to emerge, and the liability issues. We heard about a lot of different materials that are
available through a lot of different professional societies. Would it be possible to aggregate
all of these materials in one place, at least those materials that are meant to be publicly
consumable, and G2C2 is being a potential place where this could be done. What can we
do to make — increase the visibility of these resources? And David and I were talking at
the break about how can we lower barriers to accessing these resources, ideally within
the context of care, and a bridging technology right now might be using an app. So, in other
words, you can link to up-to-date through a handheld device or something of that nature
because right now we may not have access to it in the electronic health record or through
clinical decision support. It’s not where we ultimately want to be, but it’s a bridging
technology that can help lower barriers to accessing information that’s of relevance. And then we heard about this concept that
Gene proposed of a society of societies, and, in some ways, that exists — I mean, there
is the American Council Medical Specialties and other things, but it hasn’t really targeted
some of the important concepts that came up today. One thing is done. So we have one tangible
action item that we’ve already done, which is professional society representation for
the CRVR. I declare that done, and there’s a signup sheet which is “See Erin.” So give
Erin your names if you want to participate, and then we will — we can say we’ve done
one thing even before we all leave. But I think there’s a recognition, as Bob
Saul was saying, there are common and repetitive things that we all do, and we all bitch about
the same things. It takes too long; it’s too complicated. So can we, in fact, look at the
things that we all do and that we’re all trying to solve, and, in some ways, create a place
where we can solve them together so we don’t have to come up with one-offs. Issues that
have come up are issues around direct-to-consumer, some of the pharmacogenomic issues, and the
guideline development. Again, whether or not that’s something we’ll feel competent to address
here, I don’t know. So those are sort of the 10 that — I didn’t
intend it to come out to be 10. It just sort of came out as 10, so this is not a Letterman
rip-off. So I guess at this point, then, what we’d like to do is open the floor for discussion.
I would certainly entertain information about whether the prioritization is right or wrong,
whether there are things that we completely missed that you think are important to represent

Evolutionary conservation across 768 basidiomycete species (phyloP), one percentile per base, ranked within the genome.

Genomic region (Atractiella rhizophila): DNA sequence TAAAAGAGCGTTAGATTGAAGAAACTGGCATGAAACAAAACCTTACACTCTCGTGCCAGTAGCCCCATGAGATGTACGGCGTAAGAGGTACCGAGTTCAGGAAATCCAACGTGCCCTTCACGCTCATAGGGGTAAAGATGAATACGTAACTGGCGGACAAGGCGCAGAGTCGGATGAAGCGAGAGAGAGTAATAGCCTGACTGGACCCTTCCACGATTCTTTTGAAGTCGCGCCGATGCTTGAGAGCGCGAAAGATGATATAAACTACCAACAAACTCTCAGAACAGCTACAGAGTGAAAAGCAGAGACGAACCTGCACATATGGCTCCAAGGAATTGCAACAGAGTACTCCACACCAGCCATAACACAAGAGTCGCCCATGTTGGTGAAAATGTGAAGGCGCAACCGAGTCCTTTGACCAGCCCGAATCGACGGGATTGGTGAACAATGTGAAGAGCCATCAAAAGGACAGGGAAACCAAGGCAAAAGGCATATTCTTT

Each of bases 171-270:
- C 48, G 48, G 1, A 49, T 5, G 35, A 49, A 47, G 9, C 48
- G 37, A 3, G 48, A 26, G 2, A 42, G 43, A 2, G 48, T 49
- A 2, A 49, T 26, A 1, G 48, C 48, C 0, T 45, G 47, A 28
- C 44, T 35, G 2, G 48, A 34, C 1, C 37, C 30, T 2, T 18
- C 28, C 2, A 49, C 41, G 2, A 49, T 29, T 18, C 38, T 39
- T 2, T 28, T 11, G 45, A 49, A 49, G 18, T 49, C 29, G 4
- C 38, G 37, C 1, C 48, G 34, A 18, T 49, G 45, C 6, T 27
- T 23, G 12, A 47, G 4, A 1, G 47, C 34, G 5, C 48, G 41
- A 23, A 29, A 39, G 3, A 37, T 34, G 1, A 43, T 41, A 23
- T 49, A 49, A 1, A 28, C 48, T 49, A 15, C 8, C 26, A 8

in the list, enhancements, or, best of all, practical suggestions or solutions for how
we might move forward. Eugene Passamani:
A small addition to the number 10 — it seems to me that one thing that I heard today is
that the societies would benefit by sharing best practices. I mean, some of you have figured
out some really interesting things, and I wonder whether some sort of mechanism can
be put in place to actually share best practices about guidance and about educational activities.
I would also make a suggestion, Marc, that it might be best for we introverts in the
room, if you ask everybody around the table to sort of chip in because if we don’t, the
extroverts are going to take all the time. So it might be best to ask each of the professional
societies to — Marc Williams:
Well, that wasn’t something we talked about from the group. But the point is well taken.
However, given the total number of people in the room, I’m not going to take that suggestion
— [laughter] — as a friendly amendment to what I’m going
to do. But I will say if you tend to be a shy person, get some powdermilk biscuits — [laughter] — and turn your microphone on. That’s a practical
Midwestern solution to that problem. Joan, I think I saw your hand first. Joan Scott:
Yeah, so I think another important thing that could come out of the meeting today is that
education occurs — or the — all of this occurs — implementation at the practice level.
And so, what works in Geisinger is not necessarily going to work in a community health center
in the Bronx, and what’s going to happen in my internist’s office in Frederick, Maryland. Marc Williams:
[affirmative] Joan Scott:
So all of the things that we’ve been talking about in the different educational materials,
the approaches, the tools, the point of care versus more of a traditional CME approach
— all of that is going to have to be implemented for different approaches at different settings.
And I think as groups start to generate that — what I had said earlier about practice-based
evidence, about what works at the practice level, of having a forum to share those lessons
learned so we know why does a point-of-care tool work in Geisinger because you have all
of these bah bah bah [spelled phonetically], versus why do we need a more traditional CME
approach in another setting because they had a different problem with a different set of
health care practitioners? So generating that information about the approaches that work
in different settings and a forum for everybody to share that, I think would be really — help
advance the science a lot. Marc Williams:
Great. I like that idea. And I think the other thing to mention in relation to that is that
there is a trans-NIH activity related to dissemination and implementation science. And these types
of questions are scientific questions that can be approached through funding mechanisms
through that organization, and there are a number of ICs that are contributors to that
dissemination and implementation group. And as of this year, NHGRI is one of the ICs that
is actually contributing to that effort. So I think adding engagement with dissemination